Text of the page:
But these companies do not truly appreciate various elements of connectivity, such as harmonizing data, having unified dashboards and conducting centralized data analysis. With a better understanding, they can design more secure systems but, unfortunately, today's technology companies are in a race against time to get to market and do not have the resources or the time to invest in cybersecurity, Hung said.
"Most medium-sized and small technology and space companies, especially startups, traditionally viewed cybersecurity as a separate division but due to limited personnel and the need to secure their IPs, cybersecurity is slowly cutting across more elements of the business and percolating into the organizational culture," he added.
Hung said small technology companies cannot afford cybersecurity products built for their larger peers, but the pace of innovation at technology companies is moving rapidly and smaller cybersecurity companies are also making their presence felt by offering solutions to the midmarket.
Why Most Ransomware Prevention Efforts Aren't Enough
Tithirat Siripattanalert, group chief information security officer at Bangkok-based True Digital Group, told ISMG that organizations - whether small, medium-sized or large - must realize that many vectors for cyberattacks exist and that they need a 360-degree approach to securing systems and data. "A 360-degree approach must include investments in two-factor authentication, awareness training, artificial intelligence-enabled capabilities to detect malicious attacks, extra protection and detection capabilities, and attack surface management," she said.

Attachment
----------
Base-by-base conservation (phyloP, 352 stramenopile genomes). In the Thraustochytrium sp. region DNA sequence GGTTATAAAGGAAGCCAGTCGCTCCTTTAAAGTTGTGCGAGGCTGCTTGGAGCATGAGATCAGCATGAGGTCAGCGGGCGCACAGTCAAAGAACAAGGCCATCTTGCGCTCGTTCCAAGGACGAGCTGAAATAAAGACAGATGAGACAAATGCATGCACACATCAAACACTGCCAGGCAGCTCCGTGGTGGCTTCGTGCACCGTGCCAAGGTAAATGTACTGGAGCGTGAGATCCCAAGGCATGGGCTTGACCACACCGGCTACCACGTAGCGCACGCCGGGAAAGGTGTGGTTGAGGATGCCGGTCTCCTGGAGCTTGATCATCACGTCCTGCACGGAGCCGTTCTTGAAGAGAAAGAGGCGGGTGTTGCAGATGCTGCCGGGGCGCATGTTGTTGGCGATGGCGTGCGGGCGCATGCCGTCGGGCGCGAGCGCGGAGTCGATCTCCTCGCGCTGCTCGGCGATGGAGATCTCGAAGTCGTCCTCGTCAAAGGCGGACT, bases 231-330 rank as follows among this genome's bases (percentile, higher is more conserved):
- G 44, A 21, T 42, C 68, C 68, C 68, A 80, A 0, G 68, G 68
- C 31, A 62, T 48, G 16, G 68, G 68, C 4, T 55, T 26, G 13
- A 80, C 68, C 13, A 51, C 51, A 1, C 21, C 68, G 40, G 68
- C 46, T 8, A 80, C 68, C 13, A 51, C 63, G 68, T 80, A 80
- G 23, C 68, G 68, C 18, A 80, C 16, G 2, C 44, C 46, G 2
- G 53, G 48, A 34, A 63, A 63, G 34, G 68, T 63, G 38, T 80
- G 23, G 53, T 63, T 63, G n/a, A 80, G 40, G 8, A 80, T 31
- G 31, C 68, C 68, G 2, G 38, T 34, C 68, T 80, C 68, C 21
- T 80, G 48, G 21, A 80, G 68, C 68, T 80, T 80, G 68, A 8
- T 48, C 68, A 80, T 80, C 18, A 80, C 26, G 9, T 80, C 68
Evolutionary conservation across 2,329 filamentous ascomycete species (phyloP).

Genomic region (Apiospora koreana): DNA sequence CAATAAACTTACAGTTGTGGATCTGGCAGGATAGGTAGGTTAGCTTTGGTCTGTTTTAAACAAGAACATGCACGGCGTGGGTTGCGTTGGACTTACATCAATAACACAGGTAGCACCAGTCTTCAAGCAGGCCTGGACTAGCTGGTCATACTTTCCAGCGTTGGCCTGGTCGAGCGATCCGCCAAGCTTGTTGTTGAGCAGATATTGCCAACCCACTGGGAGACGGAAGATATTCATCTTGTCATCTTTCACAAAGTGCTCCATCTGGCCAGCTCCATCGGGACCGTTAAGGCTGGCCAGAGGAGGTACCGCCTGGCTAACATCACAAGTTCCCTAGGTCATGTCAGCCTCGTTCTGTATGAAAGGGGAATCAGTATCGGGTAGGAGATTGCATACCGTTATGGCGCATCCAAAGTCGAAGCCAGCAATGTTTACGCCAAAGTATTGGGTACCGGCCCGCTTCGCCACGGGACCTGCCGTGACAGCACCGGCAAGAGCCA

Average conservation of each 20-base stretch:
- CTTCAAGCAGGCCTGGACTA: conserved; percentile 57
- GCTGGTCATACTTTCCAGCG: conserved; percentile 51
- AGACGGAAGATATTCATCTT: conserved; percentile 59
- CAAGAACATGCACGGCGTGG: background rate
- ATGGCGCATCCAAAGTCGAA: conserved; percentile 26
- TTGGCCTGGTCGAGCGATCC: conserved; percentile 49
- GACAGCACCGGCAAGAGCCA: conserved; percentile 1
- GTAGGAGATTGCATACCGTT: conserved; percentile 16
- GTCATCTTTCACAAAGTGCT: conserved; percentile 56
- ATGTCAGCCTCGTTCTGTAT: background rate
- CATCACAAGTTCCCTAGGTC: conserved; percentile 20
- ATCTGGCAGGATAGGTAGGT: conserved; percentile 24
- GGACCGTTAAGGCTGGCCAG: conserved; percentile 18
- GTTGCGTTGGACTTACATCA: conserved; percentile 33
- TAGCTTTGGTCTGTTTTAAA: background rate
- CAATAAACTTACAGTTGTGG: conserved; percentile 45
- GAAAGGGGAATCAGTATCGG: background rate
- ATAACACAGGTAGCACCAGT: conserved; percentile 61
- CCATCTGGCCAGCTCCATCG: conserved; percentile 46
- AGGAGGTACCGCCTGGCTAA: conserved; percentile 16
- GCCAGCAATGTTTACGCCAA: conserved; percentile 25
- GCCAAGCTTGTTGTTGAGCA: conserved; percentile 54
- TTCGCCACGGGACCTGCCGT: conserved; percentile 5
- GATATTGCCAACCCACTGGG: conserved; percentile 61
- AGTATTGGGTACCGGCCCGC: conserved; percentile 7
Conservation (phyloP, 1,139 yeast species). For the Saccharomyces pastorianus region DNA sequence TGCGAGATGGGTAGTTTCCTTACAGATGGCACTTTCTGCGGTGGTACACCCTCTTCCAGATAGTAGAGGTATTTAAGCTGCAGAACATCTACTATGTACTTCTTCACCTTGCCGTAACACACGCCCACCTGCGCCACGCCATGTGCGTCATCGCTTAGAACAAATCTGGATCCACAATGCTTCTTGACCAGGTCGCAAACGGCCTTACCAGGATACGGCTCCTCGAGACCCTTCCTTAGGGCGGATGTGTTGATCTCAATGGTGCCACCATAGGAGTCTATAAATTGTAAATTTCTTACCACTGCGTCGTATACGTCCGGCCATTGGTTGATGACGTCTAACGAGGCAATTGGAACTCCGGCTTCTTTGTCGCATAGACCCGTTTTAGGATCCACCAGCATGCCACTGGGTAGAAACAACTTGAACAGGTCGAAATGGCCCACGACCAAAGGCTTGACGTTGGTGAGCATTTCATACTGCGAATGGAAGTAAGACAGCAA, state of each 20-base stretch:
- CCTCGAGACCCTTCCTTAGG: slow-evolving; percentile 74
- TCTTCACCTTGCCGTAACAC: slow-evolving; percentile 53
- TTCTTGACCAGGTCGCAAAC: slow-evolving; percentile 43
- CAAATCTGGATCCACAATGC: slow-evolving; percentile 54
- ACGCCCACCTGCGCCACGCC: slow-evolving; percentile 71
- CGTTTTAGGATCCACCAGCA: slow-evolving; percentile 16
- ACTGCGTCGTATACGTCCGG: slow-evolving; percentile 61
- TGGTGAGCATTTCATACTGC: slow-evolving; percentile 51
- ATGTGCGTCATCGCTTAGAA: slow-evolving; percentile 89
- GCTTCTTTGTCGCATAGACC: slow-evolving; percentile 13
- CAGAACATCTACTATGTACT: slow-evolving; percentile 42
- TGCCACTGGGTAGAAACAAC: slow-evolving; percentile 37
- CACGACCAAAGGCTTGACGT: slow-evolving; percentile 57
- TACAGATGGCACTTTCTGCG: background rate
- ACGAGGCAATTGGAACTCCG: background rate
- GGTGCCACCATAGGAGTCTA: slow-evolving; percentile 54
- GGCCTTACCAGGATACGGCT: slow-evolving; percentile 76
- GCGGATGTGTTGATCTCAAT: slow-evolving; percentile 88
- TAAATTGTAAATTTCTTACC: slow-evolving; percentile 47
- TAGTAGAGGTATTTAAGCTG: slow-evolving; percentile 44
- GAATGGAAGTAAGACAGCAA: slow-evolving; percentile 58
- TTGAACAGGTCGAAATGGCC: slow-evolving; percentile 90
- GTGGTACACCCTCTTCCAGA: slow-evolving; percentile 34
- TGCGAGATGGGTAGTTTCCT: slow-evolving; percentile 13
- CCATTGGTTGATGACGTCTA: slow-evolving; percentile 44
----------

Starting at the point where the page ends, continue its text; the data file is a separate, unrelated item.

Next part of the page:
Siripattanalert said decision-makers cannot afford to prioritize one aspect of cybersecurity over the other, considering the varied ways in which cybercriminals attempt to bypass organizational defenses. For instance, no amount of cybersecurity education is enough if IT security teams lack visibility over peripheral internet-connected devices because of shadow IT.
Zero Trust to the Rescue?
Daryl Pereira, Asia-Pacific CISO and cyber lead at Google Cloud, said zero trust should be at the core of securing user accounts and devices. He also recommended dropping password rotation practices.
"Password rotation is one of the evils of digital account security," he said. "Human nature is to store passwords in sequence and these are very easy to break into. The decision to not change passwords frequently ensures that users remember their passwords and their passwords are more like pass-phrases that are longer and hence, stronger."
Another unique factor about password security, according to Pereira, is that the strength of a password is determined not by its complexity, but by its length. "NIST no longer recommends complex passwords that have upper cases, lower cases, symbols and characters. They recommend pass-phrases with an ideal length of 16 characters," he said.
All-Out Response Needed
The Asia-Pacific region, owing to increasing prosperity and geopolitical significance, could serve as the hotbed for ransomware operations in the not-too-distant future. Recent statistics point to increased attacks on manufacturing organizations and small-scale entities which, if not prevented, could devastate regional supply chains and destabilize economies.
The growing ransomware-as-a-service economy, which also incentivizes access brokers who sell access to breached networks, requires an all-out approach in which governments and the private sector work together to secure supply chains - even for the smallest and most vulnerable organizations.